* First of all, it comes as no surprise that it is a gift and (without meaning to be morbid), there is no guarantee of another one tomorrow. Let's live it as the last one available to us.
* Let's approach it as a day to be enjoyed (even if there is a tough meeting coming up tonight). If the exercise of ministry is a constant struggle to survive each day, then it is time to review what we are doing. An prolonged absence of satisfaction and joy is a signal which demands acknowledgement and action.
* Back away from the temptation to do too much. Think objectively about what is on that list (if you are a list person). How much of it is central to your calling? How many of those endless tasks really have to be done today? Are you wrung out simply because you have failed to say "No"? You are not called to die on every cross.
* Remember that it is today that your life will influence others, not tomorrow or next week or next year. It is the impact of this day which will progress the cause of Christ. It is what makes this day so special, so mysterious, so full of grace, so tantalising, so worthy of getting out of bed and entering it with wonder and anticipation.
* Check your attitude. If we are constantly watching the clock with a nine to five mentality, then we have surely misunderstood the nature of our call. Those pastors who faithfully add up the hours worked in a week may have missed the point too.
There is nothing clever about working ninety or more hours a week just to demonstrate a life of sacrifice. It could be a life of rank stupidity if it means deteriorating health, no clearly defined goals, marital tension, family neglect and time wasting work practices.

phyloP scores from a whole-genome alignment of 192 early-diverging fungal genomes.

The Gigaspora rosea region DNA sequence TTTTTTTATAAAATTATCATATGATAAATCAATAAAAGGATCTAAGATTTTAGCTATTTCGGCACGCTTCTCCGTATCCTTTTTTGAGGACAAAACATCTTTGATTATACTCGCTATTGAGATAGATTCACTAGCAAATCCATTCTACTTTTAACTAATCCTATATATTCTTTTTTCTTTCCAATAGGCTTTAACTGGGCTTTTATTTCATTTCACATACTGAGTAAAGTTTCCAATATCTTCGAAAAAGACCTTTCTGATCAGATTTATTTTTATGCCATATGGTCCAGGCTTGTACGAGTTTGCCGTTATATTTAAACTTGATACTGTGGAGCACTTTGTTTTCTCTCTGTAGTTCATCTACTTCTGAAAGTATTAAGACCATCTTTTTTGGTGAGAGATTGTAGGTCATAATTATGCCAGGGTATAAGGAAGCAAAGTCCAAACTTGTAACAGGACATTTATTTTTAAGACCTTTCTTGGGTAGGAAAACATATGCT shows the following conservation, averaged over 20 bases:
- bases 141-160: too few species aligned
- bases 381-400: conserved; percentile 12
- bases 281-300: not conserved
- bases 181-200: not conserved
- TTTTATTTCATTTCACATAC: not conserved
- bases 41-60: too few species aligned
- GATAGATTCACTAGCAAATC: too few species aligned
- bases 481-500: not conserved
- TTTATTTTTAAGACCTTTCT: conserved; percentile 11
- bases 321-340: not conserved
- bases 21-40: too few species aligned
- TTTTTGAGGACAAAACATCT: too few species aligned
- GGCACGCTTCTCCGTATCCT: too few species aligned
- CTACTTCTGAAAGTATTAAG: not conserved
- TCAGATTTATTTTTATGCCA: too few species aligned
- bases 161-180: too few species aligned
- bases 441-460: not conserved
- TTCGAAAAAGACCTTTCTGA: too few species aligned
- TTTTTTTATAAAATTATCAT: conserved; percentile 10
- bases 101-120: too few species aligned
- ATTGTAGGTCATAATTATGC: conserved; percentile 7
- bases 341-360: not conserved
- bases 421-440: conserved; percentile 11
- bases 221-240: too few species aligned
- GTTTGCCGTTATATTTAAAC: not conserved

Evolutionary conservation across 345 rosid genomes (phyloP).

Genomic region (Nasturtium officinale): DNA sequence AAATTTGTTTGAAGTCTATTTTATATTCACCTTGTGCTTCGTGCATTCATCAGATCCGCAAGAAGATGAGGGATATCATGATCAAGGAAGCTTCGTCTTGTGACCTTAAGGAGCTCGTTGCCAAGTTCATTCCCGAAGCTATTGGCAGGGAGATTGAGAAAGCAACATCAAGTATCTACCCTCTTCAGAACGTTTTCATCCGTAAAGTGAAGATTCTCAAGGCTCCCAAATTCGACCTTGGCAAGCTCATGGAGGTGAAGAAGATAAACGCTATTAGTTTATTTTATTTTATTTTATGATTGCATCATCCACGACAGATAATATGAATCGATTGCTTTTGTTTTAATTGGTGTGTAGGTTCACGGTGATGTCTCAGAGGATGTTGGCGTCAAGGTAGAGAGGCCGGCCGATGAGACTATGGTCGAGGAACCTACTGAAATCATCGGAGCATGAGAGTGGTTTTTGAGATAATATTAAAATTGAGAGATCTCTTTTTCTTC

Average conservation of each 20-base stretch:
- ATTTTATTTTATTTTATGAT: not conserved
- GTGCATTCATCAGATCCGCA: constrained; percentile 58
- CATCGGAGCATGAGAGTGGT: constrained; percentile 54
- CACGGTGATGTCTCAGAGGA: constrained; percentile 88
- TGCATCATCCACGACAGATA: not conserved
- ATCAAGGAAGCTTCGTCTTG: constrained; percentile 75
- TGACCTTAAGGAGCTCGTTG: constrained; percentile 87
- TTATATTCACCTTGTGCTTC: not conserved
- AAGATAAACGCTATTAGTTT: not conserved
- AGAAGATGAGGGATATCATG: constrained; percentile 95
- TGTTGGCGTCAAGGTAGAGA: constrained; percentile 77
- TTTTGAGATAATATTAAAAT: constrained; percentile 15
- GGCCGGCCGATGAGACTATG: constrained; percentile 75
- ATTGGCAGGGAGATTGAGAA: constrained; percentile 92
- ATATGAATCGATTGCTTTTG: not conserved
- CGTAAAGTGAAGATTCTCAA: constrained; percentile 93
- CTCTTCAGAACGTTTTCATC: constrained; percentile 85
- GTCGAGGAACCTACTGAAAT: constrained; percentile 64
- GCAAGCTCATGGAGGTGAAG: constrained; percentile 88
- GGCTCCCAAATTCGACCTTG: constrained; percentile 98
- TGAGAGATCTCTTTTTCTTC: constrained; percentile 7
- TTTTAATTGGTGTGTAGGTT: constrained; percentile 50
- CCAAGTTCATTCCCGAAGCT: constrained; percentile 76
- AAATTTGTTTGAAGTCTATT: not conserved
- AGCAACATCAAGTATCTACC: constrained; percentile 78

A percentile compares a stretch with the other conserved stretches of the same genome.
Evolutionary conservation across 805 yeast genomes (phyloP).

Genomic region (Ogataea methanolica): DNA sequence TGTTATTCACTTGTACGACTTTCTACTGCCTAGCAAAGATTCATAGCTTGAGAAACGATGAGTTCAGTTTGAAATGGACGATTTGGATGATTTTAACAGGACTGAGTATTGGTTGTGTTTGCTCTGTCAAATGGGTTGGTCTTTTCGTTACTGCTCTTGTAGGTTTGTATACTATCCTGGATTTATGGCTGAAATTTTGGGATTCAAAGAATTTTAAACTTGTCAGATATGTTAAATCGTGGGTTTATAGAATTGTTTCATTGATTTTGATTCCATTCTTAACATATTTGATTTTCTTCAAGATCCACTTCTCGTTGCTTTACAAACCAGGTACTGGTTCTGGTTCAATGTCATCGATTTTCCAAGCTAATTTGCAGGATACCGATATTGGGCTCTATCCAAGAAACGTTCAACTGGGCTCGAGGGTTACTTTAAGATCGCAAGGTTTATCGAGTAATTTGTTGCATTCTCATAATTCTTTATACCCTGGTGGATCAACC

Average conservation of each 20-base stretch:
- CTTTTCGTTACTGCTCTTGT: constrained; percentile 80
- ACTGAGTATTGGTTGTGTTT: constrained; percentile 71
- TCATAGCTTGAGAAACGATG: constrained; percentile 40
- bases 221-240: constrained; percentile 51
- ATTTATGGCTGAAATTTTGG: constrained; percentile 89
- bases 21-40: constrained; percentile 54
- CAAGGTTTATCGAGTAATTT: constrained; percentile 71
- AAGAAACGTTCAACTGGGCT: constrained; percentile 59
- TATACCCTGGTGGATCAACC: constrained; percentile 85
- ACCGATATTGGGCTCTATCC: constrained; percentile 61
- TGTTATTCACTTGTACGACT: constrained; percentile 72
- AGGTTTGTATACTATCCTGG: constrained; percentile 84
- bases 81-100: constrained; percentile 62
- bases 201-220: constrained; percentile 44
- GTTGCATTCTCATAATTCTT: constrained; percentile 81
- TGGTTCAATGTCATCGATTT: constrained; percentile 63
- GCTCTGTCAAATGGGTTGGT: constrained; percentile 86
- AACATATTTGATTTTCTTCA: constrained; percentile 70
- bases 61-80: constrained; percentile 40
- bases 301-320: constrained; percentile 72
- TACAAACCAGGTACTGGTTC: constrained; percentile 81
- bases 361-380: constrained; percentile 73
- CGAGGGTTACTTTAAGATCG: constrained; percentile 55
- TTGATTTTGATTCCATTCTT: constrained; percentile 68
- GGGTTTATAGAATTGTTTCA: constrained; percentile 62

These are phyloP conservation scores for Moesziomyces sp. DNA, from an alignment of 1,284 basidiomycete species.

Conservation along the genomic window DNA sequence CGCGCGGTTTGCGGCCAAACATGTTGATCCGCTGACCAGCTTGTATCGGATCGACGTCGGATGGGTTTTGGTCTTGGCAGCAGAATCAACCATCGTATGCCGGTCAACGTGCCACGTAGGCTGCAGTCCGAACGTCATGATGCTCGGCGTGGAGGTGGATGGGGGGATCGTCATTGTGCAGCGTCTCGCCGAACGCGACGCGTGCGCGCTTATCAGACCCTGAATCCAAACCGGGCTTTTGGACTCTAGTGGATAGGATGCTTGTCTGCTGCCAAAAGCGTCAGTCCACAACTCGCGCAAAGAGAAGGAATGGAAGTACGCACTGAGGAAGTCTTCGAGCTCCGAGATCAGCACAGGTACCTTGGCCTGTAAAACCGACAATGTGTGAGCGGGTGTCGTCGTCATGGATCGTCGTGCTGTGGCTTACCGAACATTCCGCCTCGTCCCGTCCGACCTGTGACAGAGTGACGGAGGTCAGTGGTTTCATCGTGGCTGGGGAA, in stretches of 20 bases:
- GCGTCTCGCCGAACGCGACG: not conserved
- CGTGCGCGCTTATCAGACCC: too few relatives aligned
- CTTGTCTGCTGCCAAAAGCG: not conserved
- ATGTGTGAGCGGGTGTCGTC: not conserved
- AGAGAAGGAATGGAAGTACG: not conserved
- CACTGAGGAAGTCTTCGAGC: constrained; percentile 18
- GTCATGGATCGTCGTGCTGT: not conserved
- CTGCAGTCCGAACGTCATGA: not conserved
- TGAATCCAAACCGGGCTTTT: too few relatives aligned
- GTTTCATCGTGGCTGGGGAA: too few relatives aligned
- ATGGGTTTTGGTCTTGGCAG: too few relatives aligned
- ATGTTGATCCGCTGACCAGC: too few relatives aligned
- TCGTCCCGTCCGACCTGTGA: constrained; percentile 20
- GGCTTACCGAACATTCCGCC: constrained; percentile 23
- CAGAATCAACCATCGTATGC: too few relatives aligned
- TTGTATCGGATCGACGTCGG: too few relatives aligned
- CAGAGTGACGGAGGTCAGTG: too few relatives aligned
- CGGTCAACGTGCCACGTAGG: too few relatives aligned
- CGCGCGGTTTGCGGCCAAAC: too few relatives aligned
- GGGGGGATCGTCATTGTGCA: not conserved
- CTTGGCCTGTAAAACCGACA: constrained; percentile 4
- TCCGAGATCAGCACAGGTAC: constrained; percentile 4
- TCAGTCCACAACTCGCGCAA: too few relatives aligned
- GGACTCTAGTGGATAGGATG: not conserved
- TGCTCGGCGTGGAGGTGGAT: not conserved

* Live today by faith (in case you may have forgotten such a basic maxim). Believe that, no matter how wonderful your five year vision for your church, today is the most important next step in the fulfillment of it. It is the Lord's vehicle for living His life in you. Be seized by the richness of all that is possible. It is not just another allotment of twenty four hours. It is a vital stage in the journey of discipleship, a divine piece of the eternal jigsaw.
Today? It is the greatest leap forward taken yet for the Kingdom. All over the world the saints of God will be engrossed in serving Jesus in countless ways: speaking up, living out, praying earnestly, healing the broken, giving themselves sacrificially for the Lord they love. Doubtless somewhere today in the world, a martyr will die a painful death only because they have a loyalty to the risen Jesus which goes beyond clan, culture or country.
What happens in your study or on your turf is a strategic part of God's total plan for advancing the Gospel today. From the largest urban congregation to the tiniest bush church in a forgotten tropical jungle, there is a profound teamwork of a kind which goes beyond our imagining.
This day is really about a calm and joyful acceptance of God's abounding grace sufficient for us whether we are in the gloomy valley, struggling upwards or enjoying a rare moment of undiluted, uninterrupted pleasure with the Lord right on top of the mountain (along with Moses and Elijah somewhere nearby in the wings).
Be grateful that you were able to get out of bed this morning. There may be some truly difficult matters on your agenda, the usual complications which make up life. But this day was planned by the Giver of Life from before the dawning of time itself.
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This page was revised on: Tuesday, October 05, 2004 11:04:37 PM